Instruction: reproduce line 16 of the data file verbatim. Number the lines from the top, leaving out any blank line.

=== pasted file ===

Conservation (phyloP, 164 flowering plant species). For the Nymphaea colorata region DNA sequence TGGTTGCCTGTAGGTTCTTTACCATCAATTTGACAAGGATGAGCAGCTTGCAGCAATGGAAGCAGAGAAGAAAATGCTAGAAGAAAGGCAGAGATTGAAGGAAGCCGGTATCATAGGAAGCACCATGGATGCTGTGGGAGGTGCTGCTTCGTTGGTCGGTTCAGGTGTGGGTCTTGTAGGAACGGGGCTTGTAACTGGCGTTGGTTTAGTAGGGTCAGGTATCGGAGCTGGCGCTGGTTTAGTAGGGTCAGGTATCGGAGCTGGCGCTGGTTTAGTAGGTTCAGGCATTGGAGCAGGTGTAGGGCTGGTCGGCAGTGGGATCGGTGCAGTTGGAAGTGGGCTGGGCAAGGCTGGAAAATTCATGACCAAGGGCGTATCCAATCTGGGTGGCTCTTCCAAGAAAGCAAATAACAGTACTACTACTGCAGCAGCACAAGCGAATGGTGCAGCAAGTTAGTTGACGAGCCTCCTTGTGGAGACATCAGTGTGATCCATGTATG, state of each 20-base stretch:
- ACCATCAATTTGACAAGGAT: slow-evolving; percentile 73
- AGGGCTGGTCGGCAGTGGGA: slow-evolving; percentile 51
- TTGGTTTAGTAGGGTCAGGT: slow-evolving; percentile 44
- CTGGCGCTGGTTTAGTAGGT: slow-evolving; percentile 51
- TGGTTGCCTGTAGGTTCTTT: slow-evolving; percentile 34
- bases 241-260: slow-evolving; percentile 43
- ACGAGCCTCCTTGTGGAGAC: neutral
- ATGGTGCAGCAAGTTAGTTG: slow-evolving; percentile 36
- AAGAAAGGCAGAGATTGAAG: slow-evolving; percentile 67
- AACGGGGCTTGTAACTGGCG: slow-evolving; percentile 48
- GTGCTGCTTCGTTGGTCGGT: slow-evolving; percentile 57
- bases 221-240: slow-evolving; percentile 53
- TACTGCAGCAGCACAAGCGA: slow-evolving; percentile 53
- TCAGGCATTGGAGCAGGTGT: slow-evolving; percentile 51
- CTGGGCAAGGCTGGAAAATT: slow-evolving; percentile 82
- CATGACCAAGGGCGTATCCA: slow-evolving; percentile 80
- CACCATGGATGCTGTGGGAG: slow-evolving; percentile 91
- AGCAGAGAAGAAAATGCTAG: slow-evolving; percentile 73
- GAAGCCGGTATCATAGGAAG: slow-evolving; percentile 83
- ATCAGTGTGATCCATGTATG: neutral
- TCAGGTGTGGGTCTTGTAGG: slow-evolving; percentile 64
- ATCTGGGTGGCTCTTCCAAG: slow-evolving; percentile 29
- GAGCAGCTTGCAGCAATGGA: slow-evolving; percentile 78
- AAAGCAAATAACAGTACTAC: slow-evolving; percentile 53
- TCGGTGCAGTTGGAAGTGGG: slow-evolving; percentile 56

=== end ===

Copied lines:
- CTGGGCAAGGCTGGAAAATT: slow-evolving; percentile 82